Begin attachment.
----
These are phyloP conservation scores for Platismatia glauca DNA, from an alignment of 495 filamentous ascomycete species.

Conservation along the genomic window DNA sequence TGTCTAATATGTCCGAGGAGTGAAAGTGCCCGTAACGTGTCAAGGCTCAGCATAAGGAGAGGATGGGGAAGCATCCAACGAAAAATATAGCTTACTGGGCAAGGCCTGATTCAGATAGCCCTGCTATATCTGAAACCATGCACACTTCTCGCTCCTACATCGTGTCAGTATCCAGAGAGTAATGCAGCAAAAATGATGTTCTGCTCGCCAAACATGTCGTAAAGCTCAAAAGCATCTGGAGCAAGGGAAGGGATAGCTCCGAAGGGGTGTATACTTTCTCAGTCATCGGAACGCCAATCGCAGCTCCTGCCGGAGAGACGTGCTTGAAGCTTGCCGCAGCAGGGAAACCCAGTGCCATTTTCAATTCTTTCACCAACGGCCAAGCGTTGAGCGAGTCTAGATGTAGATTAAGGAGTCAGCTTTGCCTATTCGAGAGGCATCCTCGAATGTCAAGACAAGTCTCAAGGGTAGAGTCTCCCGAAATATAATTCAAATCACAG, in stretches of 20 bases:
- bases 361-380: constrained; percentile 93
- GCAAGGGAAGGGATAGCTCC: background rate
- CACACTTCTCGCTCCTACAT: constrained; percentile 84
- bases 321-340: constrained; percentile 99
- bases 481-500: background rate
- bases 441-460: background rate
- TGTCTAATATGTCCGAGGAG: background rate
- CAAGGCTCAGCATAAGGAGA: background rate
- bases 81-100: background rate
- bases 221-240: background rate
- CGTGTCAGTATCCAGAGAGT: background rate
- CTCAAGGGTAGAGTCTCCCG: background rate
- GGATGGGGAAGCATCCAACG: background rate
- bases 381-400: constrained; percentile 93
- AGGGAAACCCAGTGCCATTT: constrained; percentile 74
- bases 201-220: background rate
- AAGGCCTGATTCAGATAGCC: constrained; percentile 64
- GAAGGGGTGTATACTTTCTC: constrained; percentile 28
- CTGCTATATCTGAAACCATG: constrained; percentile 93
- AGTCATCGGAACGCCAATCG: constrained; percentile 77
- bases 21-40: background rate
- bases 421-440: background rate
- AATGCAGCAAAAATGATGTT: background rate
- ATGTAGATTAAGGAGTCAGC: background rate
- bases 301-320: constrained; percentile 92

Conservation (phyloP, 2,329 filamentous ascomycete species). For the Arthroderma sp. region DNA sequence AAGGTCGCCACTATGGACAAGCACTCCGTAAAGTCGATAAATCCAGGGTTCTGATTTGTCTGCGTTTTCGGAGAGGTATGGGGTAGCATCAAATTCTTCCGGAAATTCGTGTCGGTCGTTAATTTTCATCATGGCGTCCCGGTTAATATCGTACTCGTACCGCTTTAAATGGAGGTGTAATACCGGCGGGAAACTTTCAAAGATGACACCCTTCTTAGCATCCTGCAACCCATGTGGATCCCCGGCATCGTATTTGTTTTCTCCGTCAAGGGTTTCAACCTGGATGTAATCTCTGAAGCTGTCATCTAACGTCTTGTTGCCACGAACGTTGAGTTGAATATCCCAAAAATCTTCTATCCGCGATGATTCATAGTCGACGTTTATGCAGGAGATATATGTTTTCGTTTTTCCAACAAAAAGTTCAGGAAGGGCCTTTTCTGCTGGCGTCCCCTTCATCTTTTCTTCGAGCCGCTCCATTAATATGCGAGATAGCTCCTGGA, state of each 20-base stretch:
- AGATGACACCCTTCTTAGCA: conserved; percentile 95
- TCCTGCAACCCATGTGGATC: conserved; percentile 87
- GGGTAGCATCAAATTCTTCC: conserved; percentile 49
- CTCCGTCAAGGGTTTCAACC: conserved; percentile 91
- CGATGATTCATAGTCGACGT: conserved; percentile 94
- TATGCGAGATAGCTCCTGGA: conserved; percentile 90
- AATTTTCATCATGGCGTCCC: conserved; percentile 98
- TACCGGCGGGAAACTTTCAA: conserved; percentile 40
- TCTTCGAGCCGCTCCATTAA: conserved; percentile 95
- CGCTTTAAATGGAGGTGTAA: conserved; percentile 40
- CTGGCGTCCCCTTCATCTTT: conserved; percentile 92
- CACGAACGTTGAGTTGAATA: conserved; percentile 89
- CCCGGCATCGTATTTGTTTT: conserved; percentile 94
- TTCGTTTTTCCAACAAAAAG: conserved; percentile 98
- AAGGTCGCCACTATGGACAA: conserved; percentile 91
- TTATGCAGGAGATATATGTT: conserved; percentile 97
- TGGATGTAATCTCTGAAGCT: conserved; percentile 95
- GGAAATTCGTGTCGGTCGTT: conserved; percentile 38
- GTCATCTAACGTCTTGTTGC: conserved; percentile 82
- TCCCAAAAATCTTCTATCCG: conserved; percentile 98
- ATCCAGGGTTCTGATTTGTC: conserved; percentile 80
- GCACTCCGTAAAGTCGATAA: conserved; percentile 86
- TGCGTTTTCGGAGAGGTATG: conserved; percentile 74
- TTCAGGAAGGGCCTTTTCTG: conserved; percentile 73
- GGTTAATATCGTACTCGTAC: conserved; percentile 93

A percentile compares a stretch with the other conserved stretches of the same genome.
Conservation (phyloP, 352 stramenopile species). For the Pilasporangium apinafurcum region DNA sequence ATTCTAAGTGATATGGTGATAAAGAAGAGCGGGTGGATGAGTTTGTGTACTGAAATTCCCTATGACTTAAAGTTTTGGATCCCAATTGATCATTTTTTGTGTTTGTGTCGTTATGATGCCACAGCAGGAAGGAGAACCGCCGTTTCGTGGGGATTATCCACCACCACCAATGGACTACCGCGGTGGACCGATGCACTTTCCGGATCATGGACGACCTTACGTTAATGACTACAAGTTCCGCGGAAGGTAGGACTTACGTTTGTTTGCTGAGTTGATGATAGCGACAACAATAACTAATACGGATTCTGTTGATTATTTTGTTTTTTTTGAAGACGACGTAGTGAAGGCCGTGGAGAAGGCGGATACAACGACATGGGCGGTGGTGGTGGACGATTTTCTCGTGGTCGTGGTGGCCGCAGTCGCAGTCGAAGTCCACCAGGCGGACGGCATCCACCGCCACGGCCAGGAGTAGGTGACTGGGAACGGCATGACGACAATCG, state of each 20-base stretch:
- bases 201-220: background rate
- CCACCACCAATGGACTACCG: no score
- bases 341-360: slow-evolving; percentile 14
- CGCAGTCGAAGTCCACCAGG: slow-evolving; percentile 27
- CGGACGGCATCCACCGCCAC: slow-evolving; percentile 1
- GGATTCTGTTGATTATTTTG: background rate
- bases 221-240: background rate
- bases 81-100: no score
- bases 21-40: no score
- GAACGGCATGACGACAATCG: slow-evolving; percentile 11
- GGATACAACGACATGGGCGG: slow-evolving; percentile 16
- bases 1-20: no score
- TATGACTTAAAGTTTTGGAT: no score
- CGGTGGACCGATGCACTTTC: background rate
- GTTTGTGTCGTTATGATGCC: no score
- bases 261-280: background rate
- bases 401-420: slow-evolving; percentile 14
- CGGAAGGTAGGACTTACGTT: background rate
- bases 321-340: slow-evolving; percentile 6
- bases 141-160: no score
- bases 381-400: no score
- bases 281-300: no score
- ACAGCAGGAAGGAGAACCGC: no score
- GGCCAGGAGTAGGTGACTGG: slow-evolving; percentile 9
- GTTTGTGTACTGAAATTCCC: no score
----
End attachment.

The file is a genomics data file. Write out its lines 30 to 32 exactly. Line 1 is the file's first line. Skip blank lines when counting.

- TCCTGCAACCCATGTGGATC: conserved; percentile 87
- GGGTAGCATCAAATTCTTCC: conserved; percentile 49
- CTCCGTCAAGGGTTTCAACC: conserved; percentile 91